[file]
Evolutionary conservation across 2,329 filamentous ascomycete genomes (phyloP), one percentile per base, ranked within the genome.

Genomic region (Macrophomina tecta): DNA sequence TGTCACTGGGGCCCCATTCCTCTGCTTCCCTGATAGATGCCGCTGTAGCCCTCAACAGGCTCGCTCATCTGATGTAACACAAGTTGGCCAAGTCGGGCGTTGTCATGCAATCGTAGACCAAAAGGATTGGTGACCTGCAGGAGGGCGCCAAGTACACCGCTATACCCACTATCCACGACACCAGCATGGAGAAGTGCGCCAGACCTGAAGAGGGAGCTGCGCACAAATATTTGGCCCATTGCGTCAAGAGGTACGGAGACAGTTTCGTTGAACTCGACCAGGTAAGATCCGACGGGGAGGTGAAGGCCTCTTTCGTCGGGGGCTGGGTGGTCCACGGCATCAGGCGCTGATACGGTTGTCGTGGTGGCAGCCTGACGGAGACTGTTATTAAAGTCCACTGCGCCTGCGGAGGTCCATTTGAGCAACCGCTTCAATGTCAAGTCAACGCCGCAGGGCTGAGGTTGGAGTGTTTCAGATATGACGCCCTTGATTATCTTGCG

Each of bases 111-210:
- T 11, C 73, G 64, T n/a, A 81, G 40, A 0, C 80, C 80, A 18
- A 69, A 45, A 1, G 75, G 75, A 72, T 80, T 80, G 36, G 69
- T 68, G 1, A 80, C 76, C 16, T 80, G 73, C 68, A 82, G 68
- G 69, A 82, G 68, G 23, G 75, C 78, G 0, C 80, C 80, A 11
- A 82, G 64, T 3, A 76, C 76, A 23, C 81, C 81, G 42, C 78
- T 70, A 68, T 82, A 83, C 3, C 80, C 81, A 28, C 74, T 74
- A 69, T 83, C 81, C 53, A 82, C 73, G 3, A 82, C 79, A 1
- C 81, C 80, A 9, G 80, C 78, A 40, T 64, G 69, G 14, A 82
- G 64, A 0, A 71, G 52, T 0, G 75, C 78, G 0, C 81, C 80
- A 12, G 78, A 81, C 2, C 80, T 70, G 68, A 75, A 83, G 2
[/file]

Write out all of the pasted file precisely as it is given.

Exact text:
Evolutionary conservation across 2,329 filamentous ascomycete genomes (phyloP), one percentile per base, ranked within the genome.

Genomic region (Macrophomina tecta): DNA sequence TGTCACTGGGGCCCCATTCCTCTGCTTCCCTGATAGATGCCGCTGTAGCCCTCAACAGGCTCGCTCATCTGATGTAACACAAGTTGGCCAAGTCGGGCGTTGTCATGCAATCGTAGACCAAAAGGATTGGTGACCTGCAGGAGGGCGCCAAGTACACCGCTATACCCACTATCCACGACACCAGCATGGAGAAGTGCGCCAGACCTGAAGAGGGAGCTGCGCACAAATATTTGGCCCATTGCGTCAAGAGGTACGGAGACAGTTTCGTTGAACTCGACCAGGTAAGATCCGACGGGGAGGTGAAGGCCTCTTTCGTCGGGGGCTGGGTGGTCCACGGCATCAGGCGCTGATACGGTTGTCGTGGTGGCAGCCTGACGGAGACTGTTATTAAAGTCCACTGCGCCTGCGGAGGTCCATTTGAGCAACCGCTTCAATGTCAAGTCAACGCCGCAGGGCTGAGGTTGGAGTGTTTCAGATATGACGCCCTTGATTATCTTGCG

Each of bases 111-210:
- T 11, C 73, G 64, T n/a, A 81, G 40, A 0, C 80, C 80, A 18
- A 69, A 45, A 1, G 75, G 75, A 72, T 80, T 80, G 36, G 69
- T 68, G 1, A 80, C 76, C 16, T 80, G 73, C 68, A 82, G 68
- G 69, A 82, G 68, G 23, G 75, C 78, G 0, C 80, C 80, A 11
- A 82, G 64, T 3, A 76, C 76, A 23, C 81, C 81, G 42, C 78
- T 70, A 68, T 82, A 83, C 3, C 80, C 81, A 28, C 74, T 74
- A 69, T 83, C 81, C 53, A 82, C 73, G 3, A 82, C 79, A 1
- C 81, C 80, A 9, G 80, C 78, A 40, T 64, G 69, G 14, A 82
- G 64, A 0, A 71, G 52, T 0, G 75, C 78, G 0, C 81, C 80
- A 12, G 78, A 81, C 2, C 80, T 70, G 68, A 75, A 83, G 2